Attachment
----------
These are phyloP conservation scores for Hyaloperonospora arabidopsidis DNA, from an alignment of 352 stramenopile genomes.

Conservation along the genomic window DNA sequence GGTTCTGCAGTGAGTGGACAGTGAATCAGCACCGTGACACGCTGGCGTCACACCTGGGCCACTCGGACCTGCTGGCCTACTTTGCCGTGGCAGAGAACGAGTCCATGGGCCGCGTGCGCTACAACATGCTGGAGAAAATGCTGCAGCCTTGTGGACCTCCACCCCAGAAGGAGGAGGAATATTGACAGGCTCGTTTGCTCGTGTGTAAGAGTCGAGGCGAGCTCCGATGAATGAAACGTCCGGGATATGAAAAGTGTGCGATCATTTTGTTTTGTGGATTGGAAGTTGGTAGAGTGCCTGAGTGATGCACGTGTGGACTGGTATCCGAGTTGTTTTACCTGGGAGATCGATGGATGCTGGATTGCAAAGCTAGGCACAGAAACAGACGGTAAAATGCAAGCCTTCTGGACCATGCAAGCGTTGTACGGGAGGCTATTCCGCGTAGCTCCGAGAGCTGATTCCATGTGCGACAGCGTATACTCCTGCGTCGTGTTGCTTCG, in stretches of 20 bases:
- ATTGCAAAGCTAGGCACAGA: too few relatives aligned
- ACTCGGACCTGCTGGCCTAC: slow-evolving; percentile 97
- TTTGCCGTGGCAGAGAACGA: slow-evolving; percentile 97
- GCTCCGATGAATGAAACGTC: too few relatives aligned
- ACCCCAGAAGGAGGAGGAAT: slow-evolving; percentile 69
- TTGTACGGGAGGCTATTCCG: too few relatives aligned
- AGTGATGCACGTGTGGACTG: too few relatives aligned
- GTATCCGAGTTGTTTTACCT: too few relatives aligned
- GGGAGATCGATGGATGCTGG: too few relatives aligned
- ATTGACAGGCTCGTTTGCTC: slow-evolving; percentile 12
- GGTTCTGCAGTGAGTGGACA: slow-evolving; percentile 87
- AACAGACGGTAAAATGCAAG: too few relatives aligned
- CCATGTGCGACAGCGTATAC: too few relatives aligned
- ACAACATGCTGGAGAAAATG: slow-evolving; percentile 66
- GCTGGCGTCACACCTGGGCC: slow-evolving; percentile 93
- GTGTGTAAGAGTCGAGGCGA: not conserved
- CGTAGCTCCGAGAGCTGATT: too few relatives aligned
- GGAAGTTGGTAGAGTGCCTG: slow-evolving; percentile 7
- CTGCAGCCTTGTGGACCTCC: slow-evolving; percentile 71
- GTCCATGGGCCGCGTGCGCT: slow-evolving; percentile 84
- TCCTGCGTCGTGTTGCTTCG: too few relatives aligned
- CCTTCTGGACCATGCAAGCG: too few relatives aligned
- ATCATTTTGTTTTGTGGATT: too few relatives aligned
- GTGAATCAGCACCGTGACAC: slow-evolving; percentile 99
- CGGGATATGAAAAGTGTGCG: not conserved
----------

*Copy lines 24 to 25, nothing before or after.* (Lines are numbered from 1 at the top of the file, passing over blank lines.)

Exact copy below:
- CCTTCTGGACCATGCAAGCG: too few relatives aligned
- ATCATTTTGTTTTGTGGATT: too few relatives aligned